NR2C2 is extensively expressed in the ovary, testis, and brain [12] and regulates different aspects of neuronal development [13]; it also induces tumor initiation under the control of various modulators [14, 15]. BTG2 is a member of the BTG/TOB protein family and is encoded by an early growth response gene. Abnormal BTG2 expression has been implicated in tumor development and progression. T-box (TBX19) (also referred to as TPIT) is a transcription factor that is expressed in the pituitary gland; the TBX protein family plays important roles in early embryogenesis [16] and is associated with the development of various malignancies [17]. CDK2 is an enzyme that mediates the G1/S transition, and its dysregulation contributes to tumorigenesis. Human CDK2 is expressed in the pituitary pars intermedia, likely through a mechanism that is active in cells with elevated proliferative activity [18].

At present, predicting NFPA behavior such as progression and recurrence remains challenging. To this end, we investigated the correlation between NR2C2, BTG, TBX19, and CDK2 and NFPA invasiveness and recurrence by immunohistochemical and tissue microarray (TMA) analyses.

2. Materials and Methods

2.1. Patients

We retrospectively reviewed 134 NFPA cases including 60 nonrecurrent patients at Shanxi Province People’s Hospital and 43 primary recurrent NFPA cases at the Beijing Tiantan Hospital of Capital Medical University; among them, paired samples were available for 31 patients (12 with one surgery and 31 who had undergone two operations, with both tumors analyzed). The patients were all diagnosed with NFPA according to the 2007 World Health Organization histological classification from January 2008 to December 2014 and underwent transsphenoidal or transcranial operation that was followed up with magnetic resonance imaging. Demographic information such as sex and age; clinical information including tumor invasion, size, and volume; and clinical symptoms such as headaches, diminution of visual acuity, and defective field of vision were recorded for each patient.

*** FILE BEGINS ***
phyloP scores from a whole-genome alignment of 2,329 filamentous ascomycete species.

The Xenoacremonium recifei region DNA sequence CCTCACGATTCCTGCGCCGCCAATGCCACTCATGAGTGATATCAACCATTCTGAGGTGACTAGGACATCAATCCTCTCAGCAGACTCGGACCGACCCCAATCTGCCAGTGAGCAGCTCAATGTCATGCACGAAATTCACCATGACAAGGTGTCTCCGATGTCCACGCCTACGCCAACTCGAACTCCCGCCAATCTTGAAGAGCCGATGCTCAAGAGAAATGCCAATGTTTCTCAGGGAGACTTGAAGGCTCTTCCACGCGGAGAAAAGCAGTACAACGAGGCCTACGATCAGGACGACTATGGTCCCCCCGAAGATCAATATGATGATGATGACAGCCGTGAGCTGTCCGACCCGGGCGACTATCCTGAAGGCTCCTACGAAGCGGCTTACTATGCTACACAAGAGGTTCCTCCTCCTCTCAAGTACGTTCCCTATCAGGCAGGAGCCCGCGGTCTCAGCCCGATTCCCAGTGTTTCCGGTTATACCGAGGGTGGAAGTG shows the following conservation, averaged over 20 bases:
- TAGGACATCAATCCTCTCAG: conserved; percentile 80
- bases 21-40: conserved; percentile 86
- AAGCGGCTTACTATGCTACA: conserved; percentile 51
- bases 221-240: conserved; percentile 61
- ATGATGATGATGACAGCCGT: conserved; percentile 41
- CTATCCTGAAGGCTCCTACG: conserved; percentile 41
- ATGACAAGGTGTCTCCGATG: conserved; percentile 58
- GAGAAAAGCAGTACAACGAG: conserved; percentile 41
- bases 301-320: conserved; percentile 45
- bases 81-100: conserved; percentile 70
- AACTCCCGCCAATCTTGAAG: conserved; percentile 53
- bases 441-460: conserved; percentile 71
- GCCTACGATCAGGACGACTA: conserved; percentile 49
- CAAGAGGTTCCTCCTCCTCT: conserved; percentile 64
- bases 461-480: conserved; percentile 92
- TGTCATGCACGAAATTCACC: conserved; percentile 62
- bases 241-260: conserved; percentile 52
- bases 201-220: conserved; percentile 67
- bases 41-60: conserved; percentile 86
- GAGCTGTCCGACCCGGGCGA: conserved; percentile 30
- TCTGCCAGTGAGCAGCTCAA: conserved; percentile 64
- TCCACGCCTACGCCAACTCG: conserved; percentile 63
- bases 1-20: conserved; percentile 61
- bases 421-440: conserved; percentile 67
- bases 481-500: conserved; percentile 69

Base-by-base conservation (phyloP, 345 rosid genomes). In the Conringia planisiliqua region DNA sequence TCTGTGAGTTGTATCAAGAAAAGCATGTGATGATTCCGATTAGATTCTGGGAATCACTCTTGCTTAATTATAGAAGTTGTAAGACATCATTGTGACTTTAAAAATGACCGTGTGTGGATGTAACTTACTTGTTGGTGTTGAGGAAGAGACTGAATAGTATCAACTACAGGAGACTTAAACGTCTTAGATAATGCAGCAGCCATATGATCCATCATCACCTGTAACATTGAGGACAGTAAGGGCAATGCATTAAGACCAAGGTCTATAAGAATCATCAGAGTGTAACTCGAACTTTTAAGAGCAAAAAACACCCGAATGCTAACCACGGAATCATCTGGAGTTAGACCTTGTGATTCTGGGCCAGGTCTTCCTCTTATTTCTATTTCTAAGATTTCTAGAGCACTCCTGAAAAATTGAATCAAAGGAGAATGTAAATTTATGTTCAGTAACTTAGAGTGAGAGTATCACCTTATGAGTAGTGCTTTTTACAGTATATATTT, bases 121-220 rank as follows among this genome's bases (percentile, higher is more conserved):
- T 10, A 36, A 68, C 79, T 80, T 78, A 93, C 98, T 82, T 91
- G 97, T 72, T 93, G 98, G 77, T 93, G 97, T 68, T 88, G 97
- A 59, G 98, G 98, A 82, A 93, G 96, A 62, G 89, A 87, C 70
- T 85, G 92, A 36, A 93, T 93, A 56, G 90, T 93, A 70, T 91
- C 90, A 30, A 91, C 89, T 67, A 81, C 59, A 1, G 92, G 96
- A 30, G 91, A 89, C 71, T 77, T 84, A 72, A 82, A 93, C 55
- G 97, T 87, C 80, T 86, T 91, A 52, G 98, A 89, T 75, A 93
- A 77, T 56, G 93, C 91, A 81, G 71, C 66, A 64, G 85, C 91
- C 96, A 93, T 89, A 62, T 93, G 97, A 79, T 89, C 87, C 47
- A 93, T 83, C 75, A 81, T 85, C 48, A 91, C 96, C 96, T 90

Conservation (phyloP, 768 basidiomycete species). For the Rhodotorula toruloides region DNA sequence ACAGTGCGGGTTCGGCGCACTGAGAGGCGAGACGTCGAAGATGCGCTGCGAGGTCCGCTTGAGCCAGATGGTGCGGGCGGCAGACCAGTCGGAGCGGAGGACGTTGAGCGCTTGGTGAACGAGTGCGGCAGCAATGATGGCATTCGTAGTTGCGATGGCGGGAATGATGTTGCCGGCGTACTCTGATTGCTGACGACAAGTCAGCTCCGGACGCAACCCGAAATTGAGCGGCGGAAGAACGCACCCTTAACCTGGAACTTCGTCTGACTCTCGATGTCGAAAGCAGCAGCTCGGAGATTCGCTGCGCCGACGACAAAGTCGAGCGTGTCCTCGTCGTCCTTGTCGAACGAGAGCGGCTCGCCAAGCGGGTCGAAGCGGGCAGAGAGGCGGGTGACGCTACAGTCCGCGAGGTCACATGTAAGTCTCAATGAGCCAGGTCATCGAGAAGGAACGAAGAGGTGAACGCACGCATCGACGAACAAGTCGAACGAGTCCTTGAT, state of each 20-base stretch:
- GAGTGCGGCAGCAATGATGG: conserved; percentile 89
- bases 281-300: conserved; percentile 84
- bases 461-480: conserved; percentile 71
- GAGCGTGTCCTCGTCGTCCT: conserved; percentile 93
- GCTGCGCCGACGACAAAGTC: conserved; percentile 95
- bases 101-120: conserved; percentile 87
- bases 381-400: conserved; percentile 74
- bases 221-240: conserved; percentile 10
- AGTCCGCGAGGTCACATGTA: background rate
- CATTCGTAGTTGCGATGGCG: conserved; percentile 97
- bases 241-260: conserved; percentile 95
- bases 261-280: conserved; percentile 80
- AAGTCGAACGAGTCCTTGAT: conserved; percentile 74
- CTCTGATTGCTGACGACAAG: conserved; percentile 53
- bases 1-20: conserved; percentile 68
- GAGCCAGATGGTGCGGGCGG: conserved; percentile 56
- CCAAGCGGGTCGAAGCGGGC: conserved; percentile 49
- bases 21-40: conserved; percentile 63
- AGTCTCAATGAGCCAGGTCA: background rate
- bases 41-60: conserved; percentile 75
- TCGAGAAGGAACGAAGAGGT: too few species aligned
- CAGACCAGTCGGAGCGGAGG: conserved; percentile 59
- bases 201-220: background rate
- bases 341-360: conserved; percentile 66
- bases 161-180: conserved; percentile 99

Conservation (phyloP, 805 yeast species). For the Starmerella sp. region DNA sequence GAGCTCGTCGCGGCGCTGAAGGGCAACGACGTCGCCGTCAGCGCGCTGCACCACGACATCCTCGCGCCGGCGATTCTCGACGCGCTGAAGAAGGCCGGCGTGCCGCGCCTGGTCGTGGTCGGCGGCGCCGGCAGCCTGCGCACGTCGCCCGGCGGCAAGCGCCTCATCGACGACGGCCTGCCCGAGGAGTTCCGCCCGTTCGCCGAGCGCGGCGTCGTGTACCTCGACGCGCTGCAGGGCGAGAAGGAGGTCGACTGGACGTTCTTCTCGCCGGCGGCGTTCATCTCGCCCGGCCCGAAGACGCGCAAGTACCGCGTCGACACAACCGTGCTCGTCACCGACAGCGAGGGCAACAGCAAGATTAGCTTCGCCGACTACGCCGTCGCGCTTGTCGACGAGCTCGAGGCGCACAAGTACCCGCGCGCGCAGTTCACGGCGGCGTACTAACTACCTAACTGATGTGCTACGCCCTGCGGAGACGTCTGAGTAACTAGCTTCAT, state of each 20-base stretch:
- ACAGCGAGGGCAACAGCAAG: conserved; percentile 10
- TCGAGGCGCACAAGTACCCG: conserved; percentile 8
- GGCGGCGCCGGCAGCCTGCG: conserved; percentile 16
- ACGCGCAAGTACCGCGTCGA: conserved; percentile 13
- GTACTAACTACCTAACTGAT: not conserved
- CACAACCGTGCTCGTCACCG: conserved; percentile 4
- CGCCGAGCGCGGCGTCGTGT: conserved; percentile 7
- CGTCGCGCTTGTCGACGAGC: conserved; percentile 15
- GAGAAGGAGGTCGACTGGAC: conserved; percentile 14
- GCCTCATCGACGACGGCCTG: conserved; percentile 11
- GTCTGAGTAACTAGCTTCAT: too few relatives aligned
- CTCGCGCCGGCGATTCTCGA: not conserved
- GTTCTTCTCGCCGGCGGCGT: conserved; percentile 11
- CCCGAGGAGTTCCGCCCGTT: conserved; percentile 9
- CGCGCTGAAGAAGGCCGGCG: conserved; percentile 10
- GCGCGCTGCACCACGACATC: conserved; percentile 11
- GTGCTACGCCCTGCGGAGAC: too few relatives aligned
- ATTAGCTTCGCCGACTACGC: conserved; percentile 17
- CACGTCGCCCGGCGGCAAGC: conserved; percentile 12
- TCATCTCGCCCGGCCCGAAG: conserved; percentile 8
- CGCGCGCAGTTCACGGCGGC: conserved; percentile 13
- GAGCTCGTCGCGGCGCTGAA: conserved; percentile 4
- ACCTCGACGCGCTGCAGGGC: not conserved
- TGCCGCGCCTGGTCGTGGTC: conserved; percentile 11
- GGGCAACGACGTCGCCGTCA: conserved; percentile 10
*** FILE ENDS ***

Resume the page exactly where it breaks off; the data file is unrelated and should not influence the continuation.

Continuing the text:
The patients were classified into two groups. The nonrecurrent group included noninvasive (Knosp classification I and II) and invasive (Knosp classification IIIb and IV) tumors [19]. The recurrent group included 43 primary recurrent tumors, of which 31 were paired (primary and recurrent tumors). The quality of 12 specimens from the second operation was too poor for TMA, so only 31 paired primary and recurrent tumor specimens were included in the analysis. Recurrence was defined as a new lesion after complete remission or enlargement of a residual tumor, as confirmed histologically by a neurosurgeon and two neuroradiologists who were blinded to patient information. It has been documented that 10-20% of completely resected tumors recur after 5-10 years and when residual tumor remains after surgery, the percentage can be up to 50% within 5-10 years [2022]. Although it is difficult to define nonrecurrence, in our study, the patients who were followed up for more than 6 years where there was no recurrence were defined as nonrecurrence. Compared to recurrence, it hints that the tumor did not recur temporarily and it also indicates that the tumor progresses slowly. This study was approved by the institutional review board and patients provided written, informed consent for their participation.

2.2. TMA Construction